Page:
If you have coronavirus symptoms – fever, coughing, trouble breathing – don’t rush to the emergency room or your primary care doctor.

Call Bassett Hospital’s coronavirus hotline: (607) 547-5555.

You may be told you don’t need to worry.

You may be told you need to see a doctor or medical professional, and will be given an appointment and told what to do text.

You may be screened remotely, via telemedicine.  Perhaps you can be treated at home, to avoid coming in contact with other people.

But first, call (607) 547-5555

CLICK FOR BASSETT CORONAVIRUS RESOURCE PAGE

 

Fred Lemister Room Dedicated At Bassett

Fred Lemister Room

Dedicated At Bassett

Bassett Hospital’s President Bill, left, flanked by COO Ronette Wiley and Emergency Preparedness Chief Brinton Muller, Friday afternoon holds the plaque that will be installed in the hospital’s EMS room in honor of Fred Lemister, center in black overcoat   Fred was toasted last month by fellow EMTs from across the county at a Bassett Hall reception for 48 years with the Cooperstown Emergency Squad, where he responded to a record 9,400 call.  The plaque reads, “A. Fred Lemister EMS Room, dedicated in honor of A. Fred Lemister’s 48 year EMS volunteer.”  In his remarks, Fred said the plaque should read “Mr. and Mrs. Lemister” because of wife Karen’s sacrifices as he would dash off to emergencies.  Fred credited those who went before him in emergency medicine and set the example for others to follow. “There are a mess of other people behind this plaque,” he said. “We owe them a debt of gratitude.”  (Bassett Hospital photo)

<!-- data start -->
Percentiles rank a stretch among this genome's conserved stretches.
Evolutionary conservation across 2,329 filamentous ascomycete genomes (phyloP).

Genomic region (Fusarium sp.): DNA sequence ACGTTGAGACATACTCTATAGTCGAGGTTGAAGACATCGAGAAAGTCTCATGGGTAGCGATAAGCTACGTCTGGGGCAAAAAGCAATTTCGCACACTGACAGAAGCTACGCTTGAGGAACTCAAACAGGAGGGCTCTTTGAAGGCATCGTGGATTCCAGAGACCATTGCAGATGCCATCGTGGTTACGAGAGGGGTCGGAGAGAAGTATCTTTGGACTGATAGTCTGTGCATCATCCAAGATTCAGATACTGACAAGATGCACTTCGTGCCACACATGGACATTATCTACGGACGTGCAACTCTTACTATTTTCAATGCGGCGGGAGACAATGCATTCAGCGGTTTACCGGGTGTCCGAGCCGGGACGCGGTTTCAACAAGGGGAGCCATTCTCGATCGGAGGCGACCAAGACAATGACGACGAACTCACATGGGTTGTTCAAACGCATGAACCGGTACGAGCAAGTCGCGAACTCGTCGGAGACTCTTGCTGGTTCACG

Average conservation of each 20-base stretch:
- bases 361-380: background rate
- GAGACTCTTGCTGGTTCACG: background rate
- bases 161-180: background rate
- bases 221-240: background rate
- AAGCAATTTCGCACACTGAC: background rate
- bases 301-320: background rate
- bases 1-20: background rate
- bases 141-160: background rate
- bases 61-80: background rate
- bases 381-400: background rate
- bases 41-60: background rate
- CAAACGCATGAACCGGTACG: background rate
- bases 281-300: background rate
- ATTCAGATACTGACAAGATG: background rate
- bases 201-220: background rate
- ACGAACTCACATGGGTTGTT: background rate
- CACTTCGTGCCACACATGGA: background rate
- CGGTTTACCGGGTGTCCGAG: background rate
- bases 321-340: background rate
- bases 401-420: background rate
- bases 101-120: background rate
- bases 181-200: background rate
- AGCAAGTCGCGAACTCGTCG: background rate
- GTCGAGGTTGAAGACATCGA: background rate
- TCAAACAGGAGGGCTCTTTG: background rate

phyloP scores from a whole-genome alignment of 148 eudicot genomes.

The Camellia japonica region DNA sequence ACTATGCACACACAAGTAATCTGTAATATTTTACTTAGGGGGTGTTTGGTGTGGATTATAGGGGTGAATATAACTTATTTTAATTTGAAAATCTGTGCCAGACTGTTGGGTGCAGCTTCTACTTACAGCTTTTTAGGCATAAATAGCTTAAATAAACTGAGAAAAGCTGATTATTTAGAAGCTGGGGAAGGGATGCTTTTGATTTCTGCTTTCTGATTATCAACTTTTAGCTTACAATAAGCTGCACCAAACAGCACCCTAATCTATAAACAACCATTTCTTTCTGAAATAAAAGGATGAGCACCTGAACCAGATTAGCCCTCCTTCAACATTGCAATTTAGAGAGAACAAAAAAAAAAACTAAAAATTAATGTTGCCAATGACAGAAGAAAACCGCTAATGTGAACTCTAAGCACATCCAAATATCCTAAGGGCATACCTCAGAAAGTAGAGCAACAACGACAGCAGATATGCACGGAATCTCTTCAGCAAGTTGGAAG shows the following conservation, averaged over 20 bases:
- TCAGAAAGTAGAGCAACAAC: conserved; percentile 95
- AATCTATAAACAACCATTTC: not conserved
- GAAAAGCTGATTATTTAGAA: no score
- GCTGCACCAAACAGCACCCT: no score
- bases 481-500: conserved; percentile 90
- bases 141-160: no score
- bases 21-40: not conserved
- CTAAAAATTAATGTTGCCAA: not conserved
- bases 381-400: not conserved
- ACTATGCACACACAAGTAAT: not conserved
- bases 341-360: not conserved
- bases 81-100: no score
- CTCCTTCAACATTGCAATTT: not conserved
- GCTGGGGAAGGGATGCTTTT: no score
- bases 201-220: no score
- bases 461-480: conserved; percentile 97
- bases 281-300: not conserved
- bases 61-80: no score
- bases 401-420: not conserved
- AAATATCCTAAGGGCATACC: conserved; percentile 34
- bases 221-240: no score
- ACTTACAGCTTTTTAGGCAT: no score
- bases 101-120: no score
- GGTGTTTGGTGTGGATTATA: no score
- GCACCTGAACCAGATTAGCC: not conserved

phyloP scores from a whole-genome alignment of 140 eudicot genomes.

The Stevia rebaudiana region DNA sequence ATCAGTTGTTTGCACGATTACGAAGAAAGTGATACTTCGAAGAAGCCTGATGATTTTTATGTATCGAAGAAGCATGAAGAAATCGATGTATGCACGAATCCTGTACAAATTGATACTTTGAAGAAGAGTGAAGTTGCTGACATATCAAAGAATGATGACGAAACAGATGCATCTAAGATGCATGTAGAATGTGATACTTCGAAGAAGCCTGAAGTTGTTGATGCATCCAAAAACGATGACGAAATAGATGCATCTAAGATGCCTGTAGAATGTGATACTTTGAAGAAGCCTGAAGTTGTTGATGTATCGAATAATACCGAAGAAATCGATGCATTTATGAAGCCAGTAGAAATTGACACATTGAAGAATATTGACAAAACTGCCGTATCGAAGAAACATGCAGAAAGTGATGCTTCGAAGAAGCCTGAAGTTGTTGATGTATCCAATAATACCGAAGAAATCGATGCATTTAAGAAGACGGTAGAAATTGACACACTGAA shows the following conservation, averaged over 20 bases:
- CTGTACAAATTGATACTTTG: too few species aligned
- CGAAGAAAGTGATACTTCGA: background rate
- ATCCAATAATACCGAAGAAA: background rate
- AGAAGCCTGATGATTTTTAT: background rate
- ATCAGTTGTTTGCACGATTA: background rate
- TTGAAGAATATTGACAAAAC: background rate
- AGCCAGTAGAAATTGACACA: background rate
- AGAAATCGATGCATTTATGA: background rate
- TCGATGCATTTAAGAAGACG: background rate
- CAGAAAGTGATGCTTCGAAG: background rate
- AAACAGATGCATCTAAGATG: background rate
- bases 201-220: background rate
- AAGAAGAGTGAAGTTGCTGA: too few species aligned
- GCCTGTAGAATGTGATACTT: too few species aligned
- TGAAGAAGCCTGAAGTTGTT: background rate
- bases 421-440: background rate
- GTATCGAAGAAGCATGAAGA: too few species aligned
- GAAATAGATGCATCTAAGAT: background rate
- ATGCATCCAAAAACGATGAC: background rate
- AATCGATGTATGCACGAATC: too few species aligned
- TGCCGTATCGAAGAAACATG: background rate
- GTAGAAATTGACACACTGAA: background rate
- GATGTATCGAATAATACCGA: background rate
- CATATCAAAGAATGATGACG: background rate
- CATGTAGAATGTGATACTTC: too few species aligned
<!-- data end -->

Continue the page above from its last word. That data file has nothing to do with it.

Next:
Bassett President Is National Guard’s New State Surgeon

Bassett President

Now Also Adviser

To National Guard

Effective Jan. 1, Dr. LeCates

Will Also Be State Surgeon

Dr. LeCates

COOPERSTOWN – In addition to his duties as Bassett Hospital president, William LeCates has been selected to serve as the New York Army National Guard’s top medical adviser, effective Jan. 1.

A lieutenant colonel in the National Guard, Dr. LeCates will serve as state surgeon of the state Army National Guard.

In his new role, LeCates will be the senior medical adviser to Maj. Gen. Ray Shields, the adjutant general of the state National Guard, ensuring medical readiness and adherence to state, Pentagon and national medical standards.

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21 Railroad Ave. Cooperstown, New York 13326 • (607) 547-6103